Kevin Daniel Cranmer
Kwakwaka’wakw artist Kevin Cranmer was born in Alert Bay, British Columbia, but has lived all but four years of his life in Victoria. His father, Danny, is from the ‘Namgis Nation, while his mother, Lily, is from the Mamlilikala Nation. These are just two of the many Nations of the Kwakwaka’wakw peoples. Cranmer’s work often speaks to his diverse coastal background as he can trace his ancestry to the many Nations of Kwakwaka’wakw people as well the Tlingit of Alaska.
As the nephew of Doug Cranmer, the renowned Kwak’waka’wakw artist and Namgis chief, Kevin has been immersed in the world of art from a very young age. His formal instruction came under the tutelage of his cousin, George Hunt Jr. He later worked with artists Tony Hunt Sr., Tony Hunt Jr., and Calvin Hunt. Kevin’s introduction to larger monumental sculpture began when he first started to work alongside renowned Nuu-chah-nulth artist, Tim Paul, in Thunderbird Park at the Royal British Columbia Museum. Thus, his large-scale works include several large co-operative projects: a 40 foot pole which stands in Stanley Park, Vancouver; a 36 foot pole carved for the closing ceremonies at the 1990 Commonwealth Games in Auckland, New Zealand and an elaborately carved and painted Chief’s seat for the newly rebuilt Big House in Alert Bay.
Kevin Cranmer is an active participant in the continuation of his cultural heritage through the arts. He is a respected member of his community and is an initiated Hamatsa member, one of the most sacred of the complex secret dance societies of the Kwakwaka’wakw. His artistic works not only exhibit and share unique Kwakwaka’wakw formal traditions but also preserve those traditions for future generations. Kevin Cranmer continues to create pieces for family and for use in ceremony.
2017 British Columbia Creative Achievement Award for First Nations’ Art
2014 Winter Solstice: Celebrating the Coming of Light, an online group exhibition at Coastal Peoples Fine Arts Gallery, Vancouver, B.C., November
2012 Cranmer + Gray, Duel Artist exhibition at Coastal Peoples Fine Arts Gallery. Vancouver, BC.
2007 Coastal Legacy, Group exhibition at Coastal Peoples Fine Arts Gallery. Vancouver, BC.
2006 Transcendence: a decade in perspective, Group exhibition at Coastal Peoples Fine Arts
Gallery. Vancouver, BC.
2005 Where the Spirits Gather, Group exhibition at Coastal Peoples Fine Arts Gallery. Vancouver, BC.
2005 Totems to Turquoise: Native North American Jewelry Arts of the Northwest and Southwest, Group Exhibition at the American Museum of Natural History. New York, USA.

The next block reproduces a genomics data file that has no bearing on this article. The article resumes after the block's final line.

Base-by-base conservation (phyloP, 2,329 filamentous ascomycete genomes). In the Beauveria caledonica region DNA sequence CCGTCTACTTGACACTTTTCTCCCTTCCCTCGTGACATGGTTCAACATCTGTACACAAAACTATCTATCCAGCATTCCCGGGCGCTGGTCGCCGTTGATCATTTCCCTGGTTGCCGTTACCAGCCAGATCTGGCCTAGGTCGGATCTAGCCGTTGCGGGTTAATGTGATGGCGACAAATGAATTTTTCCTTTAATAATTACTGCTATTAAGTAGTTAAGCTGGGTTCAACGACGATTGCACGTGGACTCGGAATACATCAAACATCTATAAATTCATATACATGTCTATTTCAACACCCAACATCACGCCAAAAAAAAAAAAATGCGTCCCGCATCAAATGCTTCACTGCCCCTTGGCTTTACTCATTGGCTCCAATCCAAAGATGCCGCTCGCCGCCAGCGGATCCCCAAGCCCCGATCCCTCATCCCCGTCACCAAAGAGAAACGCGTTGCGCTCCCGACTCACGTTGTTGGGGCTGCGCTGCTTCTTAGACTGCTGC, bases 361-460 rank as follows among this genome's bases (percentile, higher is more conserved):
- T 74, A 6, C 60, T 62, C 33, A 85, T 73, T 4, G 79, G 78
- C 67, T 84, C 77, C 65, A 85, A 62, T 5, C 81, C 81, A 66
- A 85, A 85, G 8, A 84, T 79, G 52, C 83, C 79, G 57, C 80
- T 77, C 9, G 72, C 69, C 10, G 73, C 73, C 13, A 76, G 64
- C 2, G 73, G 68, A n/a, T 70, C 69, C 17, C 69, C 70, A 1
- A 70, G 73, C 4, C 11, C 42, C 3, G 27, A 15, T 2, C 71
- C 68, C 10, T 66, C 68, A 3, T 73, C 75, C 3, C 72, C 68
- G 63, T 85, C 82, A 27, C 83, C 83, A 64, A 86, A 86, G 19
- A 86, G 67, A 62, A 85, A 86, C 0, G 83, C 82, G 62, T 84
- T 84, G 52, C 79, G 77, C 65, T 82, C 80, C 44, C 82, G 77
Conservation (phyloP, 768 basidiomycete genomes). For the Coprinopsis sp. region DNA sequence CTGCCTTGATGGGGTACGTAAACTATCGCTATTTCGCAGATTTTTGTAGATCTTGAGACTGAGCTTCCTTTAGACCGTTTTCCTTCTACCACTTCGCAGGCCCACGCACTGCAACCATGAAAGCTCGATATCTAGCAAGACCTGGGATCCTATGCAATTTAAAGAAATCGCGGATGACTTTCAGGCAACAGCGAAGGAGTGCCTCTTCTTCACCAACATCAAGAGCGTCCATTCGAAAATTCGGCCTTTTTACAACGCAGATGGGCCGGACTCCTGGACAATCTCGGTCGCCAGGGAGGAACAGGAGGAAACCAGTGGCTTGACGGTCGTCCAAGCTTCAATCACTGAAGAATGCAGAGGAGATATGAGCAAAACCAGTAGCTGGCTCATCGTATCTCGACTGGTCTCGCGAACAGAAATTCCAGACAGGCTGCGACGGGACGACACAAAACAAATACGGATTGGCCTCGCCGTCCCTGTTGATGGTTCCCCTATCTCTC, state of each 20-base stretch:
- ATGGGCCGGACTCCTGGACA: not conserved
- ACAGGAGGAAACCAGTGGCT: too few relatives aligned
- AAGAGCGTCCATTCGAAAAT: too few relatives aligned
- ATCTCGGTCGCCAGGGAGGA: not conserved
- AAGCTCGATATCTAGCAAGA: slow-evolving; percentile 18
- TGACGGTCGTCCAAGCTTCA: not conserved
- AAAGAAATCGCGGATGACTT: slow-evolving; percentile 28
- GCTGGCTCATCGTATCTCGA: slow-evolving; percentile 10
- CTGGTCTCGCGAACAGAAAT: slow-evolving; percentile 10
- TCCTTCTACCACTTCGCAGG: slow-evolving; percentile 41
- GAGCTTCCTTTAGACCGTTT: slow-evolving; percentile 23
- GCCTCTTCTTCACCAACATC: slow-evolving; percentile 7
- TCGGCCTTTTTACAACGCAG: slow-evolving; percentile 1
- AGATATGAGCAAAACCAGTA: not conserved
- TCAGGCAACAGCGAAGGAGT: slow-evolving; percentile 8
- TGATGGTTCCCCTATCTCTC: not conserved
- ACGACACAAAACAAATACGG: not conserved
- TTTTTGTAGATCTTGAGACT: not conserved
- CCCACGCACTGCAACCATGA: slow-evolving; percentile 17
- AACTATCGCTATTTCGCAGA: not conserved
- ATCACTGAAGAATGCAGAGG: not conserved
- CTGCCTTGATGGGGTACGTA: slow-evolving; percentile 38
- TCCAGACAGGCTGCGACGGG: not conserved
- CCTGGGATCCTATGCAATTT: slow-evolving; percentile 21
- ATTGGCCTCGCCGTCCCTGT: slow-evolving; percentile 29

2004 Box of Treasures, Group exhibition at Coastal Peoples Fine Arts Gallery. Vancouver, BC.
Works by this Artist (Present + Past + Public)
Price upon request
Red Cedar wood, Yellow Cedar wood, Abalone shell, Cedar rope, Acrylic paint
“The 4 Chilkat Faces on the side of the box lid., touch on our Tlingit ancestry through our great,great,great,great grandmother Anisalaga, who was a Chilkat Blanket weaver. The faces are stylized after faces seen on Chilkat blankets, and also represent our ancestors. The split Maxinukw, or Killer Whale design represents one of the main crests of my fathers tribe, the Namgis, our people believe some of our chiefs, after they pass on to the spirit world, transform into Killer Whales. The face of Kumugwe, the Chief of the undersea world,can be seen portrayed between the Killer Whales, who originate and reside in his kingdom under the sea. The Moon is portrayed between two Salmon, the Moon controls the tides of our rivers and oceans, the source of our great wealth and gift of Salmon, the Kwakwakawakw are known as The Salmon People. The Salmons eggs are visible between the tails of the Salmon. On either end of the box are two Bears , biting onto cedar bark rope, which serve as the handles for the box., the Bear represents the strength and wisdom of the creatures of our lands.” – Kevin Cranmer
Red Cedar wood, Acrylic paint
Yellow Cedar wood, Abalone shell, Copper, Acrylic paint
A frontlet is a forehead mask attached to a woven headpiece. It is worn by chiefs and high-ranking individuals as a display of crests and status. Frontlets are often decorated with materials that are symbols of wealth and power: abalone shell, operculum shell, sea lion whiskers, feathers and/or ermine pelts.
Hide, Acrylic paint, Yellow Cedar, Leather
Drum: 20 x 20 x 3″
Beater: 19 x 2.5 x 1″
The drum is considered one of the main percussive instruments, along with the rattle, which was used in traditional Northwest Coast ceremonies and cultural events. Its beat provides the basis from which dances, songs and oral histories are performed during a Potlatch.
The intelligent Eagle symbolizes status, power, peace and friendship.
The artist’s Past Works at our Gallery have now sold; however, a custom order may be possible if the artist is available and accepting commissions.